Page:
Organizers win lawsuit against United Farm Workers for nearly $1 million in stolen wages

By Matthew Taylor
3 April 2017

A California judge last week ordered the United Farmworkers of America (UFW) to repay nearly a million dollars in back wages to organizers it cheated out of their pay.

Monterey Superior Court Judge Thomas Wills found that over a period of four years the union had required 24 different employees to work over forty hours a week and over eight hours a day without proper compensation, did not provide paid meal breaks, and would routinely issue pay stubs that did not break down the hours worked.

The judge awarded the plaintiffs $885,000 in damages and an additional $235,000 in penalties. The lawsuit and judgment reveal the bankrupt character of the UFW, which functions as a for-profit business and treats is own employees as such.

The lawsuit originated in 2013 when former UFW organizer Francisco Cerritos was fired for alleged disciplinary infractions. Cerritos was a founding member of La Union Es Para Todos (The Union is for Everyone), an employee union within the UFW formed to bargain on behalf of the union's organizers. Cerritos was fired two weeks after the UFW signed a collective bargaining agreement with the new organization. In other words, the UFW used the same tactics against its own organizers that the farm owners use against farmworkers.

Cerritos, who worked as an organizer for farm workers in the Monterey region, told the Los Angeles Times, “It's shameful that a union that says it protects the human rights of farmworkers has been violating the rights of its own employees. It's a product of the new management of the UFW. They no longer represent the workers.”

UFW officials vowed to appeal the decision. Giev Kashkooli, political and legislative director for the UFW, told the Los Angeles Times that the lawsuit had been funded by growers and claimed that Cerrito had been paid to disrupt union activities by “outside agents.”

The union also claims that the law firm Noland, Hamerly, Etienne & Hoss, which represented Cerritos and the other workers, has a conflict of interest due to the fact that it represents agricultural interests in other cases against the UFW. The courts rejected a similar argument by the union in a case last year. The UFW’s claim that its organizers are “outside agents” expresses the anti-communism and nationalism of this right-wing institution.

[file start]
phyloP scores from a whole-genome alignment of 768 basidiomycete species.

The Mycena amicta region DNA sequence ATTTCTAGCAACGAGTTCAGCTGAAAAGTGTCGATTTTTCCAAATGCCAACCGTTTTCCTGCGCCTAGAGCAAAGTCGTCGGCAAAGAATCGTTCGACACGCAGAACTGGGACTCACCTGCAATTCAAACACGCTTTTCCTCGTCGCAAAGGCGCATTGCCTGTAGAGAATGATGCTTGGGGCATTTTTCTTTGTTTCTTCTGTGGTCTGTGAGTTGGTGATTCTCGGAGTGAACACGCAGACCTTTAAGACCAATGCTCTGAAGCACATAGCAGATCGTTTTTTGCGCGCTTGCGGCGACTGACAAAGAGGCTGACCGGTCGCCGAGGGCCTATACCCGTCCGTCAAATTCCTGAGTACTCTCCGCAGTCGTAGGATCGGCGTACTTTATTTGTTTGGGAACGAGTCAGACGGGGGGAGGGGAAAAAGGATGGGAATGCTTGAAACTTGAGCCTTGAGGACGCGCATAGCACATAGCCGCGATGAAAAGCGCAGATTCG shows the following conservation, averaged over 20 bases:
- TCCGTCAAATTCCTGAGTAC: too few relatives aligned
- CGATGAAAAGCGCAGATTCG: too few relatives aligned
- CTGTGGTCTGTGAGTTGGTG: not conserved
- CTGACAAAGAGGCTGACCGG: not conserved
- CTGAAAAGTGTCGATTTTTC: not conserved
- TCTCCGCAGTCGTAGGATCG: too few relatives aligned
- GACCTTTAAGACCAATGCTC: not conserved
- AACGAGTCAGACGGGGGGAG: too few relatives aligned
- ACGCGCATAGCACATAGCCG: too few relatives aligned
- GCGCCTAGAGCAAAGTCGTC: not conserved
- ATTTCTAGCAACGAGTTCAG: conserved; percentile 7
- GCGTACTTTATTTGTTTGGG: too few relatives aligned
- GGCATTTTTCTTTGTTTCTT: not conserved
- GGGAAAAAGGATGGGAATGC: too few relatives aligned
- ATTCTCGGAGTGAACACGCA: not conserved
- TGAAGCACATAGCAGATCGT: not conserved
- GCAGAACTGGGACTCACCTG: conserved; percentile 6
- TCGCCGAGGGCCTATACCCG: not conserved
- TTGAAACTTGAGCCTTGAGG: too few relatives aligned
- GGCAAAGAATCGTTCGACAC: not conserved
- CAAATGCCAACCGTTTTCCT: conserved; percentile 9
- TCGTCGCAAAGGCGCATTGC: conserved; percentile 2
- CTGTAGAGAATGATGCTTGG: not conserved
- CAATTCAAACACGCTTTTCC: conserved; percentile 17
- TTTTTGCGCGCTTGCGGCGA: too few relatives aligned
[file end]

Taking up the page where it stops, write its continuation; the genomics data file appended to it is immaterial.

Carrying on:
Agricultural workers in the state of California, numbering in the hundreds of thousands, are among the most ruthlessly exploited sections of the working class. According to state law, farm laborers are supposed to earn minimum wage. In reality, the average farm worker, often subjected to the "piecemeal” method of payment whereby workers are paid according to the volume of produce they harvest, makes little more than $11,000 annually.

These workers, who generate over $40 billion in revenues every year and pick a large majority of the fresh produce sold in the United States, labor under abhorrent conditions. Working from dawn until dusk, farm workers are routinely exposed to hot weather, agricultural chemicals, insects and the brutality of the field supervisors. With a great number of the laborers being undocumented immigrants, they also have to live with the constant fear of deportation. These conditions are enforced by the UFW and for this the union is widely hated amongst farmworkers.

With a membership that once peaked at 60,000 members, the UFW has been reduced to a mere 7,007 members as of 2017. The union and its founder, Cesar Chavez, first came to prominence in 1966 when thousands of UFW members marched from Delano to Sacramento in support of striking farm workers in southern California. Fueled by a growing strike wave throughout the late 1960s, the UFW grew rapidly.

Allying themselves early on with the AFL-CIO, Chavez and the other UFW leaders consistently sought to limit the scope of the struggle of farm workers and channel it into support for the union apparatus and the Democratic Party. Throughout the 1960s and 1970s, Chavez continuously advocated for policies that would divert agricultural workers into the Democratic Party. He developed a particularly close relationship with then- and current California Governor Jerry Brown.

Chavez led efforts in the late 1960s to purge the UFW of communists and other left-wing elements. In the early 1970s, the union initiated a campaign of terror against immigrant workers who crossed the border without papers. Under the racist name “The Wet Line”, the UFW spent $80,000 a week sponsoring physical attacks by union thugs on migrant workers.

In the years that followed, whenever the movement of agricultural workers threatened to develop into a mass strike, Chavez could be counted on to advocate boycotts, fasting and other forms of protest politics that strengthened his position within the UFW and protected the profits of agribusiness.

Throughout the 1980s, the UFW’s membership continued to diminish as the union betrayed and isolated militant farm workers across the country. Today, the UFW, led by Chavez's son-in-law, Arturo Rodriguez, functions as a business and labor contractor for the corporations. Its bureaucrats have enriched themselves through real estate, radio stations, and merchandise lionizing Cesar Chavez, while exploiting their own organizers. Leveraging the pension and health funds built up through decades of dues-paying members into different ventures, the Chavez family and others in their circle have grown wealthy on the labor of millions of farm workers.

Their attempts to skim the top from their own organizers’ salaries reflect the latest rock bottom experienced by this organization.

The author also recommends:

Fifty years since the Delano to Sacramento march: The myth of Cesar Chavez and the collapse of the United Farm Workers
[11 April 2016]